Children make friends easily. They run over to an unknown kid at the park, confidently tell them their name and how old they are, ask them whether they like robots and then they’re friends for life. If only adult friendships were that simple.
In adulthood, there may not seem to be many opportunities to make new friends. If the number of friends you have is dwindling, or if you fancy adding a few extra people to your social circle, keep reading for some tried and tested ways to make new friends as an adult.
Loneliness is bad for your health, both physical and mental. Regular socialising can improve your mood and help you to feel good about yourself. Friendships are an essential part of adult life, though many of us find it increasingly hard to make meaningful connections. What can you do to expand or improve your social circle? Is it possible to overcome your anxiety and unleash your inner social butterfly?
Quality not quantity
Don’t obsess over how many friends you have, focus instead on how much fulfilment you get from the friendships. Life shouldn’t be about numbers; it should be about happiness. How much enjoyment do you get from your relationships? Does spending time with your friends leave you feeling happier and lighter? These are the things that matter. Don’t set out with the aim of finding as many new friends as possible; instead, find new friends who will enhance your life.
Give yourself a confidence boost
Putting yourself out there may feel like a big step, especially if you are anxious around new people. Silence your inner critic and give yourself a much-needed confidence boost by focusing on what you bring to a friendship. Are you loyal? Funny? A good listener? Spend some time thinking about your positive attributes and reminding yourself why anyone would be lucky to have you as a friend.
How to make new friends as an adult
You could try telling people your age and asking if they love robots, but it’s probably not going to work quite as well as it did when you were five. Trying to make friends as an adult may seem more complicated, but it’s not impossible. Here are some tips to help you find your tribe:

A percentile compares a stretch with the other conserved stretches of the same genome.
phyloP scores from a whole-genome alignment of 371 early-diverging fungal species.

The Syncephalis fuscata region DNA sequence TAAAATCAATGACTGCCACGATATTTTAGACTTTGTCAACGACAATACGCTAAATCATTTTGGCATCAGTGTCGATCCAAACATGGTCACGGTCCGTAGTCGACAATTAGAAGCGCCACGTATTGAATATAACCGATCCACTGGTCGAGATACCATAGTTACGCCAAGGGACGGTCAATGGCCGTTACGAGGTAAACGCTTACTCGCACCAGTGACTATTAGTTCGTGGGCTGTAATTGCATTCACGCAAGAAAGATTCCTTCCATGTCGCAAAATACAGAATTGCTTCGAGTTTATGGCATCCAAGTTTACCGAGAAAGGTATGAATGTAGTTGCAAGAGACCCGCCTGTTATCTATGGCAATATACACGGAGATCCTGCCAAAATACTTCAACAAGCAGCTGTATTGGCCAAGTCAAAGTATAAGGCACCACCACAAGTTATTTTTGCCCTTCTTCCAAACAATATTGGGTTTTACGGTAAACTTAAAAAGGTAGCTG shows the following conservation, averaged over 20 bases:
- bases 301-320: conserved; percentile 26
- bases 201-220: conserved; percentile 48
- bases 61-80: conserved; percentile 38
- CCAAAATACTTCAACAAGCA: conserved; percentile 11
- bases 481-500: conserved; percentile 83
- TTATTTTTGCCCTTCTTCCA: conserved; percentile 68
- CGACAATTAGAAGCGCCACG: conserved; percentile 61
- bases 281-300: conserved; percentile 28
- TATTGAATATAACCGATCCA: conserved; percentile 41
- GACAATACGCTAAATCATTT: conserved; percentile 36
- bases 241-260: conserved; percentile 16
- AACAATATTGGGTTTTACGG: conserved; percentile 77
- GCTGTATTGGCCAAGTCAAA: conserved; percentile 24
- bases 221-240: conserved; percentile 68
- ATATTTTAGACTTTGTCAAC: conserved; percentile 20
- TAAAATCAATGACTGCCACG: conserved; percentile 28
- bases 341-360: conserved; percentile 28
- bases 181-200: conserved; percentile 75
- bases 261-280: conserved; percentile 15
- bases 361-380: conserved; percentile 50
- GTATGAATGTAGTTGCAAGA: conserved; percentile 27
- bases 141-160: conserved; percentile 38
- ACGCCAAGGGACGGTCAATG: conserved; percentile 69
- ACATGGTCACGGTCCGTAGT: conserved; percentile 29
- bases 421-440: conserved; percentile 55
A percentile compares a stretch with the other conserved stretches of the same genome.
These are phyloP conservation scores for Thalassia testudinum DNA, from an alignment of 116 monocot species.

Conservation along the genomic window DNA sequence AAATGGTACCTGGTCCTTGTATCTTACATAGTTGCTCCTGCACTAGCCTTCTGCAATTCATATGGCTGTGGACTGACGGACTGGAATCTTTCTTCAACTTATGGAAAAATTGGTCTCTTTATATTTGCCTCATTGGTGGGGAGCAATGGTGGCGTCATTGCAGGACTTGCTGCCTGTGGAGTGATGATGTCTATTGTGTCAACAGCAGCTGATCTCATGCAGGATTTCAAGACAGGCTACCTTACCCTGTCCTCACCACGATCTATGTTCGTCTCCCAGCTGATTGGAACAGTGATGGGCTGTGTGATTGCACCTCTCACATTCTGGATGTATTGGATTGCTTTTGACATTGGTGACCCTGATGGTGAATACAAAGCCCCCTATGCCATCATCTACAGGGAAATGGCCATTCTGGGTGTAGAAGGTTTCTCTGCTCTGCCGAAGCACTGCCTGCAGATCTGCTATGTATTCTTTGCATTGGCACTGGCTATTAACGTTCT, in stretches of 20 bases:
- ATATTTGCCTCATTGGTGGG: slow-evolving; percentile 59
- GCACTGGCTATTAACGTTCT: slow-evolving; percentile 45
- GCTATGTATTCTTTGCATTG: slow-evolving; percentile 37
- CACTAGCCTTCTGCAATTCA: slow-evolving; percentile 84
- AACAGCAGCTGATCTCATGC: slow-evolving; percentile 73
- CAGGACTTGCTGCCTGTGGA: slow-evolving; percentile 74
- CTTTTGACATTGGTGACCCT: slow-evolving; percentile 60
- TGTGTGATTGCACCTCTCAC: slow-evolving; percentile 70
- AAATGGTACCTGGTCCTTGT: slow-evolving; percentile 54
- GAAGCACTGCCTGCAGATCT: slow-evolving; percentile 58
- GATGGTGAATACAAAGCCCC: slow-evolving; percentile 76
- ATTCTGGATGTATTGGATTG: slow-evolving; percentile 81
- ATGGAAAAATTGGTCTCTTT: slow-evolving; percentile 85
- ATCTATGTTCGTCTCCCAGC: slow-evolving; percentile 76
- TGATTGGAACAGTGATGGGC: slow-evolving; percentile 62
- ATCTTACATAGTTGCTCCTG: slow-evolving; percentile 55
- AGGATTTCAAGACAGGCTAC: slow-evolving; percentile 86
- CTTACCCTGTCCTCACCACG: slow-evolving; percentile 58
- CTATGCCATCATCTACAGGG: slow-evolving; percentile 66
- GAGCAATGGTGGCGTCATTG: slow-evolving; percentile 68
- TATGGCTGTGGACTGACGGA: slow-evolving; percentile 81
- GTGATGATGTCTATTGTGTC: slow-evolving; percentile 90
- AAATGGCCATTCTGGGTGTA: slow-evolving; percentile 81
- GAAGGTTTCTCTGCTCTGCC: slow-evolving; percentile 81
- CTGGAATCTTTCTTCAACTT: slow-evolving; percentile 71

1. Start a new hobby
If you want to make friends, you need to get out there and meet new people. Taking up a new hobby is a great way to see new faces and get to know people. There are so many different things you could do. You could join your local netball team, attend a drawing class or learn a new language. Join a running club, get involved with your neighbourhood book club or take up yoga. Look online to find local groups and activities in your neighbourhood.
2. Get involved with your local community
Do you know your neighbours? Many people don’t. The best thing about making local friends is that they’re right on your doorstep so there’s a good chance you’ll casually bump into them and cement that friendship. Getting involved in your local community also improves your local community. Strong community ties make for a friendly place to live.
Look for existing groups that aim to improve your local area. Is there a voluntary group charged with keeping your local park looking great? Or a regular litter pick where people meet to tidy up the streets? Is there a local festival or celebration you could offer to help organise? Don’t be shy; community groups are always looking for more people to get involved. Alternatively, you could start something yourself. This may sound daunting, but it’s such a brilliant way to make friends with likeminded people near where you live.
3. Find a support group